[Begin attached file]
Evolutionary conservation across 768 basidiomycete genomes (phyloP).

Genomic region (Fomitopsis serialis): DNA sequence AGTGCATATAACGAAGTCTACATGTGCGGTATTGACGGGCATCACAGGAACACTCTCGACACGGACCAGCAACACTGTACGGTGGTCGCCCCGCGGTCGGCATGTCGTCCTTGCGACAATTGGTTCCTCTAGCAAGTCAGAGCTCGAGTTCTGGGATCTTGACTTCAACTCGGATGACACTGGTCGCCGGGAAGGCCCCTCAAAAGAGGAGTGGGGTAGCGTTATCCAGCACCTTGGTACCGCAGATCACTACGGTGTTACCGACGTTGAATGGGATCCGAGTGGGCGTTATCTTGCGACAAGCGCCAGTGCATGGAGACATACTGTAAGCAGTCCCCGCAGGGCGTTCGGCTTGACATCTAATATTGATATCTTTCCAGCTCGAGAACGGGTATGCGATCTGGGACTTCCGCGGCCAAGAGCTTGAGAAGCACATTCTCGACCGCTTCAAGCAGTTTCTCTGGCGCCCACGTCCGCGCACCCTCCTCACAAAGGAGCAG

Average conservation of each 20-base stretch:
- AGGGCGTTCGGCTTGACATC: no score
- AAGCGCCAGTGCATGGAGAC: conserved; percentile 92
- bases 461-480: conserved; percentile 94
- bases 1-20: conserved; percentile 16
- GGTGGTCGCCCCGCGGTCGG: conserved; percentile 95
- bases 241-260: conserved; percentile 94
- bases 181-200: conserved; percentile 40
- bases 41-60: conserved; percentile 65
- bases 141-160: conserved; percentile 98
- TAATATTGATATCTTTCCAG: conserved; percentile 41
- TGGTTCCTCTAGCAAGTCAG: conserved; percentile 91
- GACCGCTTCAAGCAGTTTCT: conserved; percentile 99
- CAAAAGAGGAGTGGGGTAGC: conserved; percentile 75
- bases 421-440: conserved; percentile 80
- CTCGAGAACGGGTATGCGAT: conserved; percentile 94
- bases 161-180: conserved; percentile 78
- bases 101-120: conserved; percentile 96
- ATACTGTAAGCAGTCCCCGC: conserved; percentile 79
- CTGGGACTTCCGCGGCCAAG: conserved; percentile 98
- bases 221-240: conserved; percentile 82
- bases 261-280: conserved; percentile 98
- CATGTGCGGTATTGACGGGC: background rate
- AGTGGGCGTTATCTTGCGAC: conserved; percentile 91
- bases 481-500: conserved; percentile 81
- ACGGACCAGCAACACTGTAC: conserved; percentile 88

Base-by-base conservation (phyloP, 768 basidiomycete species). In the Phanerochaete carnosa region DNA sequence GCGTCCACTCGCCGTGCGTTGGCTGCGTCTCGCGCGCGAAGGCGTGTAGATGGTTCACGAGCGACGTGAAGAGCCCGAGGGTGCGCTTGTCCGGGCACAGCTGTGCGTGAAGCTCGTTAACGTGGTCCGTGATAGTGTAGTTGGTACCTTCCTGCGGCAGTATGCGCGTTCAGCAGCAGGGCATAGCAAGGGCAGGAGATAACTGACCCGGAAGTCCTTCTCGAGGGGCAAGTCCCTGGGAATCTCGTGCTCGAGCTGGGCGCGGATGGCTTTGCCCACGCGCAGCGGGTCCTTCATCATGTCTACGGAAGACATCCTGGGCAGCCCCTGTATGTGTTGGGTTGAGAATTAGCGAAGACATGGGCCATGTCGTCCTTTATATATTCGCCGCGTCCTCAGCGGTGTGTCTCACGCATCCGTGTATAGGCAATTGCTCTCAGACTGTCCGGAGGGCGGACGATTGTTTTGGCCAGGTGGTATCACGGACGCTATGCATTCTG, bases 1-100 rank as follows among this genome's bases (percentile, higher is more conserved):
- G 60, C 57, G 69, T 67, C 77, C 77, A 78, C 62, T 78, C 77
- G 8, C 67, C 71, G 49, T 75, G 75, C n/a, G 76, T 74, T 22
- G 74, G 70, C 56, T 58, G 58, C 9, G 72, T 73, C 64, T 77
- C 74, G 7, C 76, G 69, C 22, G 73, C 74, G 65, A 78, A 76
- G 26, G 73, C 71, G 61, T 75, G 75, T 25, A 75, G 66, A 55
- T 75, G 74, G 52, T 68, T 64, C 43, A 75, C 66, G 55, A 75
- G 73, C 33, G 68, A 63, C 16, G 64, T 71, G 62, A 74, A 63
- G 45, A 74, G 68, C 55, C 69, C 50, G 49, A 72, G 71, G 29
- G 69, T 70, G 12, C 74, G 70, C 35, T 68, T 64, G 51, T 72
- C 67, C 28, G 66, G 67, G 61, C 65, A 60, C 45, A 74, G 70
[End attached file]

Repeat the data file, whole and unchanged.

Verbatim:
Evolutionary conservation across 768 basidiomycete genomes (phyloP).

Genomic region (Fomitopsis serialis): DNA sequence AGTGCATATAACGAAGTCTACATGTGCGGTATTGACGGGCATCACAGGAACACTCTCGACACGGACCAGCAACACTGTACGGTGGTCGCCCCGCGGTCGGCATGTCGTCCTTGCGACAATTGGTTCCTCTAGCAAGTCAGAGCTCGAGTTCTGGGATCTTGACTTCAACTCGGATGACACTGGTCGCCGGGAAGGCCCCTCAAAAGAGGAGTGGGGTAGCGTTATCCAGCACCTTGGTACCGCAGATCACTACGGTGTTACCGACGTTGAATGGGATCCGAGTGGGCGTTATCTTGCGACAAGCGCCAGTGCATGGAGACATACTGTAAGCAGTCCCCGCAGGGCGTTCGGCTTGACATCTAATATTGATATCTTTCCAGCTCGAGAACGGGTATGCGATCTGGGACTTCCGCGGCCAAGAGCTTGAGAAGCACATTCTCGACCGCTTCAAGCAGTTTCTCTGGCGCCCACGTCCGCGCACCCTCCTCACAAAGGAGCAG

Average conservation of each 20-base stretch:
- AGGGCGTTCGGCTTGACATC: no score
- AAGCGCCAGTGCATGGAGAC: conserved; percentile 92
- bases 461-480: conserved; percentile 94
- bases 1-20: conserved; percentile 16
- GGTGGTCGCCCCGCGGTCGG: conserved; percentile 95
- bases 241-260: conserved; percentile 94
- bases 181-200: conserved; percentile 40
- bases 41-60: conserved; percentile 65
- bases 141-160: conserved; percentile 98
- TAATATTGATATCTTTCCAG: conserved; percentile 41
- TGGTTCCTCTAGCAAGTCAG: conserved; percentile 91
- GACCGCTTCAAGCAGTTTCT: conserved; percentile 99
- CAAAAGAGGAGTGGGGTAGC: conserved; percentile 75
- bases 421-440: conserved; percentile 80
- CTCGAGAACGGGTATGCGAT: conserved; percentile 94
- bases 161-180: conserved; percentile 78
- bases 101-120: conserved; percentile 96
- ATACTGTAAGCAGTCCCCGC: conserved; percentile 79
- CTGGGACTTCCGCGGCCAAG: conserved; percentile 98
- bases 221-240: conserved; percentile 82
- bases 261-280: conserved; percentile 98
- CATGTGCGGTATTGACGGGC: background rate
- AGTGGGCGTTATCTTGCGAC: conserved; percentile 91
- bases 481-500: conserved; percentile 81
- ACGGACCAGCAACACTGTAC: conserved; percentile 88

Base-by-base conservation (phyloP, 768 basidiomycete species). In the Phanerochaete carnosa region DNA sequence GCGTCCACTCGCCGTGCGTTGGCTGCGTCTCGCGCGCGAAGGCGTGTAGATGGTTCACGAGCGACGTGAAGAGCCCGAGGGTGCGCTTGTCCGGGCACAGCTGTGCGTGAAGCTCGTTAACGTGGTCCGTGATAGTGTAGTTGGTACCTTCCTGCGGCAGTATGCGCGTTCAGCAGCAGGGCATAGCAAGGGCAGGAGATAACTGACCCGGAAGTCCTTCTCGAGGGGCAAGTCCCTGGGAATCTCGTGCTCGAGCTGGGCGCGGATGGCTTTGCCCACGCGCAGCGGGTCCTTCATCATGTCTACGGAAGACATCCTGGGCAGCCCCTGTATGTGTTGGGTTGAGAATTAGCGAAGACATGGGCCATGTCGTCCTTTATATATTCGCCGCGTCCTCAGCGGTGTGTCTCACGCATCCGTGTATAGGCAATTGCTCTCAGACTGTCCGGAGGGCGGACGATTGTTTTGGCCAGGTGGTATCACGGACGCTATGCATTCTG, bases 1-100 rank as follows among this genome's bases (percentile, higher is more conserved):
- G 60, C 57, G 69, T 67, C 77, C 77, A 78, C 62, T 78, C 77
- G 8, C 67, C 71, G 49, T 75, G 75, C n/a, G 76, T 74, T 22
- G 74, G 70, C 56, T 58, G 58, C 9, G 72, T 73, C 64, T 77
- C 74, G 7, C 76, G 69, C 22, G 73, C 74, G 65, A 78, A 76
- G 26, G 73, C 71, G 61, T 75, G 75, T 25, A 75, G 66, A 55
- T 75, G 74, G 52, T 68, T 64, C 43, A 75, C 66, G 55, A 75
- G 73, C 33, G 68, A 63, C 16, G 64, T 71, G 62, A 74, A 63
- G 45, A 74, G 68, C 55, C 69, C 50, G 49, A 72, G 71, G 29
- G 69, T 70, G 12, C 74, G 70, C 35, T 68, T 64, G 51, T 72
- C 67, C 28, G 66, G 67, G 61, C 65, A 60, C 45, A 74, G 70